[rating=3]Starring: Matthew Broderick, Alec Baldwin, Toni Collette, Calista Flockhart, Ray Liotta, Tim Blake Nelson, James Rebhorn, Tony Shalhoub
Director(s): Jeff Nathanson
Writer(s): Jeff Nathanson
Comedy is tough. This may seem like a no-brainer, but I just felt it needed to be said before I got into the review for The Last Shot. Comedy is particularly hit or miss, and when it misses, boy it really can. But when it hits, you’ll be remembering that laughter for a while after walking away from a movie.
The Last Shot is a real mix of humor that misses often, but hits enough to make the film generally entertaining.
The story is based on a real FBI sting operation that occurred during the mid-1980s. Alec Baldwin plays Joe Devine, a dedicated FBI agent in Providence, Rhoade Island who comes up with the idea to pose as a movie producer in order to catch a local mob boss (Tony Shalhoub). It seems he has uncovered a bribery scheme involving teamsters who work on local movie sets.
In order to successfully carry out the sting operation, he finds a real Hollywood writer/director wanna-be, Steven Schats, played by Matthew Broderick. As they get closer and closer to catching the mob boss, Devine gets sucked into the world of making movies. Meanwhile, Schats innocently casts his film and prepares for production.
The Last Shot starts off not really finding it’s funny bone. The opening is a little confusing in that you’re not sure if you’re watching a comedy or not. Then, as Broderick’s character is introduced, it becomes unclear if this is a slap-stick film or simply a broad comedy.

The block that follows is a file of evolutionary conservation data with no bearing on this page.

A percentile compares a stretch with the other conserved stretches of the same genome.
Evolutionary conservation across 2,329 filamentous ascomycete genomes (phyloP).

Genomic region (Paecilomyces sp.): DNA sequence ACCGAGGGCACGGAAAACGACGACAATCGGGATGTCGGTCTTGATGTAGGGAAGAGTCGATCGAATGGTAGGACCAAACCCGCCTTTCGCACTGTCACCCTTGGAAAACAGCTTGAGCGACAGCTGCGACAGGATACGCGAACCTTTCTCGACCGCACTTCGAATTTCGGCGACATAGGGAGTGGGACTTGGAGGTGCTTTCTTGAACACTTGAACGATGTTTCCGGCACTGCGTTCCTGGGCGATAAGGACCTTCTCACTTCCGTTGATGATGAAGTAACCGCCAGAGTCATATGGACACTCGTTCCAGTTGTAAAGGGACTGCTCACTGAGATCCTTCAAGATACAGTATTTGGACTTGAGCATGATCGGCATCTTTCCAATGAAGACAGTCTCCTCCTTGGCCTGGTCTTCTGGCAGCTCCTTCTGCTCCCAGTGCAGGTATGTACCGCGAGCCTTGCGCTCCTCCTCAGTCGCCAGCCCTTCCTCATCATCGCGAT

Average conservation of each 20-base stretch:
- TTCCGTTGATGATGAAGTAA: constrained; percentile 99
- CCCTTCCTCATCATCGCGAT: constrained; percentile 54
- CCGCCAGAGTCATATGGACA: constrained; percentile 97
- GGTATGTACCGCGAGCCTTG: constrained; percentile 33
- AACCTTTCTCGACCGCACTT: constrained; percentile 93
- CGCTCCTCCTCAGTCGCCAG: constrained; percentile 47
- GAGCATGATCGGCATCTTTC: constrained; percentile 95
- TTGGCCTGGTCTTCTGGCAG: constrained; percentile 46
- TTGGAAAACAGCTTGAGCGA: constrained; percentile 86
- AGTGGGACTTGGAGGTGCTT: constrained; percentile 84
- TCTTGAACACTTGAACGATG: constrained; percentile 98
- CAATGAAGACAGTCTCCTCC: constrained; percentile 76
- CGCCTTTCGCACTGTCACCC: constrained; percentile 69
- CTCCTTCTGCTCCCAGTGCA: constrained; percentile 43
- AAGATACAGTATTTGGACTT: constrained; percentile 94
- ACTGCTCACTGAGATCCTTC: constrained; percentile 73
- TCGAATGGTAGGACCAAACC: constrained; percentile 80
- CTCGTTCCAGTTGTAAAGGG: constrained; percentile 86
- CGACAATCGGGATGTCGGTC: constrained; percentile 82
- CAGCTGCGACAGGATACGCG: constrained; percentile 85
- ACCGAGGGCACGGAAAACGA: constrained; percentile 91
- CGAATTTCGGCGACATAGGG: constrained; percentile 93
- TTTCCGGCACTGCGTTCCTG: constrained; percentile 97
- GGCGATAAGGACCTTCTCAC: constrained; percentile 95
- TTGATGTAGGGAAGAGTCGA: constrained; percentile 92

Once Baldwin and Broderick meet, and the story settles into the how they get the movie together, the film begins to settle into a nice groove. The humor improves and clarifies, resulting in some rather hilarious moments. One of the best scenes of the film marks the entrance of Toni Collette as Emily French, a burned out actress. Her audition scene is hilarious, not so much because of her performance, but the reactions of the rest of the cast.
Personally, I was most impressed with Alec Baldwin. I think Baldwin has in recent years really become a much stronger actor, and he shows it here. His character is probably the most underserved one in the entire film, but Baldwin beautifully makes every moment count. With mere looks and expressions he steals the show from Broderick at every turn. Sadly, his character is never really developed beyond his pretending to be a producer, so when the film’s rather awkward ending comes around his transformation into a movie-obsessed producer seems a little strange.
For a film that wasn’t much of a success at the box office, I was surprised to see a DVD with so many extras. The first, and one of the best, is the “Inspired by Actual Events” featurette. Here we meet the writer and director who were pulled into the sting operation by the FBI. For the first time these two men confront the very FBI agent that posed as the producer and discuss the experience with him.
There is a sense during this featurette that the two men still carried some anger with them, although they play it off at the end. But they do point out that The Last Shot pushes the story a little further than it really went. The film they were going to make never reached the point of production, but some actors were cast before the FBI pulled the plug on the operation. And it wasn’t until several years later that either of them even found out that they’d been a part of an FBI sting, which came in the form of a newspaper article (the very article that inspired The Last Shot).
Other extras include a rather odd collection of sequences featuring famed producer Robert Evans, who was originally going to narrate The Last Shot. There’s also a montage of Joan Cusack, who is brilliant in her brief cameo as a real Hollywood producer. Of course you’ll find the standard deleted scenes, as well as a charming audio commentary by the writer/director, Jeff Nathanson, and Broderick.
Although often uneven in its humor, The Last Shot ultimately proves entertaining. And Baldwin completely steals the show in his understated performance.
Run Time: 1 hr., 33 mins.